Who was the most influential President of the United States in the past 60 years?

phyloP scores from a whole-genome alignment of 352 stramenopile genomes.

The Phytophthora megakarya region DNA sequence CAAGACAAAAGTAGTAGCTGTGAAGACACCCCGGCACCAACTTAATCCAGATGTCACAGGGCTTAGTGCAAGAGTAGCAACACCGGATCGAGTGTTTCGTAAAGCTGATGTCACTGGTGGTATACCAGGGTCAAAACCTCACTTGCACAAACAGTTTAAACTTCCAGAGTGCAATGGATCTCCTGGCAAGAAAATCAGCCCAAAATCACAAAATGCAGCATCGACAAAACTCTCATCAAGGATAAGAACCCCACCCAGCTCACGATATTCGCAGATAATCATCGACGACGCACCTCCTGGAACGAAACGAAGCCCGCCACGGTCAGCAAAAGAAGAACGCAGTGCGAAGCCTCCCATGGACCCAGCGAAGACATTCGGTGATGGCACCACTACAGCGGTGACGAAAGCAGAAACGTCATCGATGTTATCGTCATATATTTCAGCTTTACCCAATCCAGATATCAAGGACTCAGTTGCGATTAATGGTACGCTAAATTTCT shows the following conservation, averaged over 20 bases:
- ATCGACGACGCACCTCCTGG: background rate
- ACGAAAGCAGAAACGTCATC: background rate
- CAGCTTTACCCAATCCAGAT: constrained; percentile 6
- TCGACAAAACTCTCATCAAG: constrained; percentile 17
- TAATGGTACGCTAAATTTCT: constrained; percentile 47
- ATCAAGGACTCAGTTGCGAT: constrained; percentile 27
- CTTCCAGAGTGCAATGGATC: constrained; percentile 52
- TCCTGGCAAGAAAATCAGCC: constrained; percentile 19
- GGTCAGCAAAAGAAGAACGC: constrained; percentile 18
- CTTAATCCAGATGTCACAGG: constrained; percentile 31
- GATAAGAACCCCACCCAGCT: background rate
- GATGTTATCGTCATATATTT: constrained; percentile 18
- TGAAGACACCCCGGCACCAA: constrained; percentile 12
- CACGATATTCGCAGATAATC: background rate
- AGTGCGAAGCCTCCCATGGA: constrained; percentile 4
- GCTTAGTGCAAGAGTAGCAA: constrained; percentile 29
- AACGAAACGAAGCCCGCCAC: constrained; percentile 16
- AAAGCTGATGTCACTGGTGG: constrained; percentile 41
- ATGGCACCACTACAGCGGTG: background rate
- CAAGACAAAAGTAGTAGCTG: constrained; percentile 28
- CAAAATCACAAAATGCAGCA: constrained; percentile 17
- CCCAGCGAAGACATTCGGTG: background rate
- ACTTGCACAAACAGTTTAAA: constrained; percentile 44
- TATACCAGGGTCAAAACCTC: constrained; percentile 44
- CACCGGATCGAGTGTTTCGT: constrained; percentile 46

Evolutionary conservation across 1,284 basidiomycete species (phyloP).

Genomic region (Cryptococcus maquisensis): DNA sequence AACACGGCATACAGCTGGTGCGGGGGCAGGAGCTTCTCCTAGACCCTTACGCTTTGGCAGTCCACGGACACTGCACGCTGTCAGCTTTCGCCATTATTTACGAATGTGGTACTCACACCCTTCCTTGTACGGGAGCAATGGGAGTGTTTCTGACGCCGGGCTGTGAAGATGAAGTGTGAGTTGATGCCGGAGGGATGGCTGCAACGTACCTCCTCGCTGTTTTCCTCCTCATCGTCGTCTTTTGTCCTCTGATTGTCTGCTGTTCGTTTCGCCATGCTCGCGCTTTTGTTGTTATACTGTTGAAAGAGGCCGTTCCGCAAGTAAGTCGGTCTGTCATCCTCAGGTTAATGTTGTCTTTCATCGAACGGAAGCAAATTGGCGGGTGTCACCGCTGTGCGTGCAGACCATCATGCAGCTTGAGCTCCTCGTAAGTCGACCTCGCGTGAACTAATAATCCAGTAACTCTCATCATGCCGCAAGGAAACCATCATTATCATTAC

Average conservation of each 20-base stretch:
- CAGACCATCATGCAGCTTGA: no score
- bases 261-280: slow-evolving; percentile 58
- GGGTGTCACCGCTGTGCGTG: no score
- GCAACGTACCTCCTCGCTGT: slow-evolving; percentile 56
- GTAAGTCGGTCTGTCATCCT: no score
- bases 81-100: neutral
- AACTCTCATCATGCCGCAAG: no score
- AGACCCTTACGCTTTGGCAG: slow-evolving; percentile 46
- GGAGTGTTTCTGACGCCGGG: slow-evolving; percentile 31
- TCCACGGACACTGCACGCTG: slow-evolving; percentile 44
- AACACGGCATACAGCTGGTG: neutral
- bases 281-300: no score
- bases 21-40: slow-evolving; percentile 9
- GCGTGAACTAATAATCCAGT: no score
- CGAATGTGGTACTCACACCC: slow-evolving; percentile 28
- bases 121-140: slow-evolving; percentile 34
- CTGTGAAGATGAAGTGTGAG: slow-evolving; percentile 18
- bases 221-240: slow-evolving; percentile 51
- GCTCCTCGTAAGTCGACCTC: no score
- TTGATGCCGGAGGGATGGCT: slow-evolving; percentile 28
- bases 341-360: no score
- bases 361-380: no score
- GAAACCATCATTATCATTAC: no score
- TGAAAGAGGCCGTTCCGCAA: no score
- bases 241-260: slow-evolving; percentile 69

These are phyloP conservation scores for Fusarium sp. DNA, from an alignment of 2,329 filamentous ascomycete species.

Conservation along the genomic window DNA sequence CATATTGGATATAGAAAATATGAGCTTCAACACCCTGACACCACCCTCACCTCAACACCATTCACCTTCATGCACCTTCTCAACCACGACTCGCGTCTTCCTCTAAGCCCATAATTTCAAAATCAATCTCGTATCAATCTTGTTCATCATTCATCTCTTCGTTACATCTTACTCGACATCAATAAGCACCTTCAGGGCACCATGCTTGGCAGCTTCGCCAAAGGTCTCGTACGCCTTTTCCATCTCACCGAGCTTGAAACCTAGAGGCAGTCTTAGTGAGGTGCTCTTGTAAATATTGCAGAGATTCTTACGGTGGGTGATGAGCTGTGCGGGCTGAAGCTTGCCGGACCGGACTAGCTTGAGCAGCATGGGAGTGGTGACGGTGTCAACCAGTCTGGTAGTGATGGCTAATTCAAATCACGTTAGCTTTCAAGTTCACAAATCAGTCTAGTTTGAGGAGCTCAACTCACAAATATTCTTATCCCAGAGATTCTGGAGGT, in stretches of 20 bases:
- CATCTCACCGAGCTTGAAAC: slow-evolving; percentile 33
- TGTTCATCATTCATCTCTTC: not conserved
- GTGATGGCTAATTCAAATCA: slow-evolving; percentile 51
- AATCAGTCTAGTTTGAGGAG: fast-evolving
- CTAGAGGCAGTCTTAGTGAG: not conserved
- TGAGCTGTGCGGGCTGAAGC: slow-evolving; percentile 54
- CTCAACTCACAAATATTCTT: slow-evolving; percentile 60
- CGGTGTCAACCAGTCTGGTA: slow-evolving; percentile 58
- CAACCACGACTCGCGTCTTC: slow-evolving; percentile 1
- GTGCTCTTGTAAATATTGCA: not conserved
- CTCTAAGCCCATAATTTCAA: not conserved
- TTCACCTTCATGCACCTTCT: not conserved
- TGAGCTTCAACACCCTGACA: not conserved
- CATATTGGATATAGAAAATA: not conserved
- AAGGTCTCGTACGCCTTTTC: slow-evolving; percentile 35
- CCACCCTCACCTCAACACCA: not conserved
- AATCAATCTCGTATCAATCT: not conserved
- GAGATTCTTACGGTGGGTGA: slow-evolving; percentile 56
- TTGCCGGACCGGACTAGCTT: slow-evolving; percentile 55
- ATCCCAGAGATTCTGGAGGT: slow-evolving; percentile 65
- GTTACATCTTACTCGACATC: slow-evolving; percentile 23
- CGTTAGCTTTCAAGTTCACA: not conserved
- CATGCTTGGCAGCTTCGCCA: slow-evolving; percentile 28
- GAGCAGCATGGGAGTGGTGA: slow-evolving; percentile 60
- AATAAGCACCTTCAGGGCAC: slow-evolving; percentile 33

Most of you weren’t yet born when this man was president. He totally redrew the political lines in the US. Before his time in office as president, nearly all African Americans voted Republican and ALL Southern whites voted Democrat. During the twelve years FDR was president (during the Great Depression and the second world war), this was the case and FDR looked the other way because he had “bigger fish to fry” and refused to deal with the plight of the “American Negro”. When his successor, Harry Truman finally got around to integrating (desegregating) the armed forces, he was vilified in the South and during the 1948 presidential election, the most racist wing of the Democratic Party even walked out at the party convention to form their own political party, the Dixiecrats, and then nominated Governor Strom Thurmond of South Carolina to be their leader and candidate for President.During the Eisenhower presidency, there was generally a lot of foot dragging and then eventually, a half-hearted attempt to enforce the new law of the land — i.e. the Brown vs. Board of Topeka, Kansas (1954) — the beginning of public school integration that ordered the integration of all public schools in the United States “with all deliberate speed”. JFK, who had to worry about Cuba and the Soviet Union moving their missiles 90 miles off the U.S. mainland, had too much on his plate to really enforce the law other than a brief stand off between the then Governor of Alabama, George Wallace, and the Assistant Attorney General of the US (Katzenbach) in the doorway of the admissions office of the University of Alabama as well as sending out the troops to see that James Meredith was allowed to become the first negro to enter the University of Mississippi.It then fell to Lyndon Baines Johnson to “git ‘er done” and he did just that with great flourish. LBJ had been the immensely powerful leader of the US Senate before he was sidetracked briefly into the vice presidency under JFK. But once he entered the White House in November, 1963, his great shining moral victory was the final enforcement of the Brown Decision. The upshot of all of his efforts was the realignment of the political parties to their present colorings. After LBJ, the “solid South” (meaning the white Southern vote) became solidly Republican and virtually all the black vote — in Northern cities or Southern blacks anywhere — shifted to the present alignment, voting solidly Democrat. Johnson called his old friend in the senate, John Stennis of Mississippi, and stated that “I’ll make those niggers vote Democrat and like it” when threatening Stennis to either support the Civil Rights Bill of 1964 or lose his seat among the old Democratic Southern elite in the senate.By the time Republican Barry Goldwater ran in 1964 against LBJ, the white Solid South was in total rebellion against the Democrats and voted Republican for the first time in American History, and most if not all blacks anywhere voted Democrat for the first time ever. By 1972, white Southerners were permanently and mostly Republicans. It has been that way since that time. This most significant major change in political alignment in the United States was due to the backroom political arm twisting and collar-grabbing tactics of Lyndon Baines Johnson, the most influential US President in the last 60 years without question. He was in complete control of political allignments in the United States during the time he was President of the United States. He died shortly after the inauguration of one of his old political nemeses, Richard Nixon, for a second four-year term as president. Always personally self-debasing, he interpreted it as a rejection of his presidency. Little did LBJ realize at the time that Nixon would become the first president to resign from office on August 9, 1974, simply because the Watergate Scandal had yet to erupt on January 22, 1973.